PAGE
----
During the past two years, the Covid-19 lockdown measures have brought considerable port congestion and shipping delays around the world. There are now signs that congestion in some ports in China and in the USA is easing, but it will take some time before the situation will go back to the pre-pandemic level.

When a carrier or shipping line’s containers are not delivered back within the allowed free days, the user will have to pay a demurrage and detention charge. Demurrage charges relate to the time a container is inside a terminal. Detention is a charge for the prolonged use of the container until it is returned empty to the shipping line. However quite often the containers’ users are not responsible for the congestion and delays at port.

Shipping lines have been accused of abusing their position by charging unjust and unreasonable demurrage and detention charges.

The Director General of the British International Freight Association (BIFA) stated that BIFA members have been requested to pay detention and demurrage fees also in circumstances where they were not responsible and had no control over the congestion and delays of the service.

Recently Orange Avenue Express, Inc. (OAE), a motor carrier based in California, filed a complaint with the Federal Maritime Commission (FMC) alleging that Hapag Lloyd violated the Shipping Act regarding the return of empty containers. Hapag Lloyd reached a settlement agreement with the Federal Maritime Commission to pay the US Government a USD 2 million civil penalty.

The Commission’s Bureau of Enforcement (BOE) in the USA found that Hapag-Lloyd should have had a reasonable basis to impose detention for failure to return an empty container after the expiration of free time. The focus should be on whether there were sufficient appointments available for a container to be returned prior to imposing a detention fee. In the circumstances, Hapag-Lloyd was unreasonable not to waive detention when appointments were not available for equipment return during the allocated free time.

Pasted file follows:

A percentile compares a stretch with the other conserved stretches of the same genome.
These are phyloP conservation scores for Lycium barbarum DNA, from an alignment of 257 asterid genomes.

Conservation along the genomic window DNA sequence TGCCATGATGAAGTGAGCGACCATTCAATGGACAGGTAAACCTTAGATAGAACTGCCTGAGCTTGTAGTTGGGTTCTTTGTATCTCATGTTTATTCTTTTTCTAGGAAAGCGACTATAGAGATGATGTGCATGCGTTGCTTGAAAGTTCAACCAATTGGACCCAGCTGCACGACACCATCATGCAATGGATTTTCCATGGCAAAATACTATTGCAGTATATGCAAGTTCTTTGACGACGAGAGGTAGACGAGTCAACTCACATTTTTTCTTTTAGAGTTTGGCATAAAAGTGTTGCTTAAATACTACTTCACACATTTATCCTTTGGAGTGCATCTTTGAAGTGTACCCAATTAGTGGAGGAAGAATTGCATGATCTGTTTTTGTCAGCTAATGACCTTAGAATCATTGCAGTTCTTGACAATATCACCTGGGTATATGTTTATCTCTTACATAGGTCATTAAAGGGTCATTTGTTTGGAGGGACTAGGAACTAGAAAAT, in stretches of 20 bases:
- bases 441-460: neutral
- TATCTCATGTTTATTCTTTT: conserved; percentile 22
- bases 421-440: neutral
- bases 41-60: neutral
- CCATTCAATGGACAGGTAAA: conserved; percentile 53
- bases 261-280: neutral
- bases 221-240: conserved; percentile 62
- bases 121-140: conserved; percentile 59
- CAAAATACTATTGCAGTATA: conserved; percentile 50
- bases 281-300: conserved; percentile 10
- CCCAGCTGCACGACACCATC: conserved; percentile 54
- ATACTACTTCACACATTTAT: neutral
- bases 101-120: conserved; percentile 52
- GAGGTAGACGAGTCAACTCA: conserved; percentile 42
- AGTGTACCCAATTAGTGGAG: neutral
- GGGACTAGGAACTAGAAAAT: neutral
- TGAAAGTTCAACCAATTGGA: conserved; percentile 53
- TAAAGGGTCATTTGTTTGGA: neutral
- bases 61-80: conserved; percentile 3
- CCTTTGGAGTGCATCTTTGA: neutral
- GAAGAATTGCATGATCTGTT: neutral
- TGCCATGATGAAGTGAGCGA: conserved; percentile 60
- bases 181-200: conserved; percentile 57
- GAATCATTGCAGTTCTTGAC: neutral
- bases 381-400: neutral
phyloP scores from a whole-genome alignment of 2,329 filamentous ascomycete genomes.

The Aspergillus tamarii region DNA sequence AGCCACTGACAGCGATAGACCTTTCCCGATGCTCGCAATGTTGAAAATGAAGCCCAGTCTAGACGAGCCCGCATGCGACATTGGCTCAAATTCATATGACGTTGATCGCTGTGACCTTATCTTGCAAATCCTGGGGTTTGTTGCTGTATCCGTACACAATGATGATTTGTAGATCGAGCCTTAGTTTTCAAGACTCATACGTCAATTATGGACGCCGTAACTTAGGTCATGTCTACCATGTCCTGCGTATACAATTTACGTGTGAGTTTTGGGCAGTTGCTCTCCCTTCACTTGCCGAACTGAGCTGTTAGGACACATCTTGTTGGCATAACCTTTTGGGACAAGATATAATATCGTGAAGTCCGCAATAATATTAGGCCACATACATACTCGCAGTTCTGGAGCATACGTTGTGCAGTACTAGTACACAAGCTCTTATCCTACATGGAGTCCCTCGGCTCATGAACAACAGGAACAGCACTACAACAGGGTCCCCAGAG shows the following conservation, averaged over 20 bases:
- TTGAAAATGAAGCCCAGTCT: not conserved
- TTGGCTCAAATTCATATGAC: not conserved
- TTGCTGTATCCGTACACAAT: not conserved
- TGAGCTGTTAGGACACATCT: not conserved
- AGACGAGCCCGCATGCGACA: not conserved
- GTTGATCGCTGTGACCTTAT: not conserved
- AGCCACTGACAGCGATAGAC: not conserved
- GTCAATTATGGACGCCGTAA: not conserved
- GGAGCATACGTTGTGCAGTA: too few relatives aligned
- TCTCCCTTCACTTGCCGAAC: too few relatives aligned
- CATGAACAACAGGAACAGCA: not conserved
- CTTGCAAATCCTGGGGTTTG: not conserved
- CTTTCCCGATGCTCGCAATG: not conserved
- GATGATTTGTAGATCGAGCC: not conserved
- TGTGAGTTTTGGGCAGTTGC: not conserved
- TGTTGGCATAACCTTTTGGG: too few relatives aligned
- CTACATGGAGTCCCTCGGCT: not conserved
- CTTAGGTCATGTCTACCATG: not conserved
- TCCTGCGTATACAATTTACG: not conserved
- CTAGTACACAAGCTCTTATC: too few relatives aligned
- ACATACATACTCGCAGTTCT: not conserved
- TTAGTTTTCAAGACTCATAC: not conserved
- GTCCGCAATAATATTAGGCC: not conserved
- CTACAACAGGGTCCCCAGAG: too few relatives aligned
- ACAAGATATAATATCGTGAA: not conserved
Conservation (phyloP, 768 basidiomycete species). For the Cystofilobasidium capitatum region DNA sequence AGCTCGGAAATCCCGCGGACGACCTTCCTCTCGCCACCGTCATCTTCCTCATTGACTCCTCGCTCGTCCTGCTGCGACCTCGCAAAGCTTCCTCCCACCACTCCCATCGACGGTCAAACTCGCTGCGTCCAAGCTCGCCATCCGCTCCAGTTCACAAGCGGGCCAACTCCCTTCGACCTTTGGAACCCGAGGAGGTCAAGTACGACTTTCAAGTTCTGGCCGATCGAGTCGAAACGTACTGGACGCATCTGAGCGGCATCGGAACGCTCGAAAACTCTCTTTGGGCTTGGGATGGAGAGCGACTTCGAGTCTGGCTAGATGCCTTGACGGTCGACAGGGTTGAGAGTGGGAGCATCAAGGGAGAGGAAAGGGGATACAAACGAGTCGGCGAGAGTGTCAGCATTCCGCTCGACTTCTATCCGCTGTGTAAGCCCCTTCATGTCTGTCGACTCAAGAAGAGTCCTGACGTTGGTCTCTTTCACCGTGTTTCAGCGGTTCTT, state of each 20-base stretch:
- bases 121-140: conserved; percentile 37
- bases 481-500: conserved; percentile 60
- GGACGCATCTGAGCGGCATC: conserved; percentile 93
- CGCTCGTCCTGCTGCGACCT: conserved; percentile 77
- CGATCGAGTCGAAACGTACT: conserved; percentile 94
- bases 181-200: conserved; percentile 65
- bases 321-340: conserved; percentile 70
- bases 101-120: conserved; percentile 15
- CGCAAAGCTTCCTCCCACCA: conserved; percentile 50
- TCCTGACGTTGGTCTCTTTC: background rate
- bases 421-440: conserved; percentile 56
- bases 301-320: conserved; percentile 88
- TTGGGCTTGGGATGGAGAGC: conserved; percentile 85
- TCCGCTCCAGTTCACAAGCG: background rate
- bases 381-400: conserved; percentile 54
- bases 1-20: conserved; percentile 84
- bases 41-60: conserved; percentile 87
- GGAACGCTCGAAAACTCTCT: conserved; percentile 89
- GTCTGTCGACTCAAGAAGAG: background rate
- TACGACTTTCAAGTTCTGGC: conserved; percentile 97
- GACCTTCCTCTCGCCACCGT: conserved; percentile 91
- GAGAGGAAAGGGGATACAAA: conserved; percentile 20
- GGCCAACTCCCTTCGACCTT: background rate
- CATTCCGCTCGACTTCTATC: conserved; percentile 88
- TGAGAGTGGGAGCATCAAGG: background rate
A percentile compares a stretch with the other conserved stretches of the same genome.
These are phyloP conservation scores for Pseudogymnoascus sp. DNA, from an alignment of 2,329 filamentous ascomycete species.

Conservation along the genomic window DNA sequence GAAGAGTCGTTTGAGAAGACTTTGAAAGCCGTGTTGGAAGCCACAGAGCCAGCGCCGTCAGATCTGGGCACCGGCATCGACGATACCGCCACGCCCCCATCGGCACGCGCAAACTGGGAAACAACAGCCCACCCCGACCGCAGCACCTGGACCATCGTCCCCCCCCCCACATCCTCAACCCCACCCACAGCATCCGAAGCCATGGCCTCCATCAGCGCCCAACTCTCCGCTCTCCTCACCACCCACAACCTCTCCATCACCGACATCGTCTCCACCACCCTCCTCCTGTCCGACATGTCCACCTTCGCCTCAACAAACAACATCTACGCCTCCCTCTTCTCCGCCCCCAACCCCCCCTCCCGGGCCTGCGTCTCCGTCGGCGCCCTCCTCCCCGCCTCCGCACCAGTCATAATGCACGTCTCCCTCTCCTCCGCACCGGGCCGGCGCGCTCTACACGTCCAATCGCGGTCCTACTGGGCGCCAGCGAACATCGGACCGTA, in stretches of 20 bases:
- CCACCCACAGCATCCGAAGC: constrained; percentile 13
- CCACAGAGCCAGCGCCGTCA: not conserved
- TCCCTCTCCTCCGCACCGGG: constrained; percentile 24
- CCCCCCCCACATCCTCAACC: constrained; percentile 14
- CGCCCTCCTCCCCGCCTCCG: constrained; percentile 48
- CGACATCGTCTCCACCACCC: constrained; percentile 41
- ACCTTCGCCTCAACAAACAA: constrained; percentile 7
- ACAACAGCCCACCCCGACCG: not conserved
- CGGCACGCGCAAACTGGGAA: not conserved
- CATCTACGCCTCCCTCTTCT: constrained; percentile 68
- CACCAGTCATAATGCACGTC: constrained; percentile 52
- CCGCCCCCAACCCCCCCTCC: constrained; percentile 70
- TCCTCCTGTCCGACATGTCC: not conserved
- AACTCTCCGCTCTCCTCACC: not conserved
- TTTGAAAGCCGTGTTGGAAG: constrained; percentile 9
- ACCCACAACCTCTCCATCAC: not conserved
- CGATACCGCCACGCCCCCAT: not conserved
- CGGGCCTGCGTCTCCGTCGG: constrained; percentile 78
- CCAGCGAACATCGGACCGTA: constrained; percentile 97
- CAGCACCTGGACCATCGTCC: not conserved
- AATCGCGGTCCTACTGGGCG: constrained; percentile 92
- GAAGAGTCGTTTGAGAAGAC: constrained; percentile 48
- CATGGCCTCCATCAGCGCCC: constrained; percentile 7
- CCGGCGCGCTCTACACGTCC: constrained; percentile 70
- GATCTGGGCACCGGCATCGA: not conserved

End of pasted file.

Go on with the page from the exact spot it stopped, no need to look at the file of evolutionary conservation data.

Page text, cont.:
The Commission has been raising concerns about demurrage and detention for many years and provided specific requirements regarding charging detention for the return of empty containers. Despite the Commission’s efforts, Hapag-Lloyd had failed to change its behaviour or practice.

The International Federation of Freight Forwarders Association (FIATA) proposed best practices to resolve the situation. Merchants should not be subjected to unjust and unreasonable charges. FIATA suggest limiting the demurrage and detention charges to a maximum amount. Extend the free time period in case the terminal is unable to release/receive a container by the period that is equal to the duration of the inability. FIATA also encourage more data sharing in the maritime supply chain which would lead to greater transparency of information related to these charges. It remains to be seen what will happen next, will governments get more involved or is the whole issue too difficult to be resolved?

If you have any questions or concerns regarding demurrage or detention charges, please contact our specialist Shipping & Logistics lawyers on 023 8082 7416 or by emailing online.enquiries@la-law.com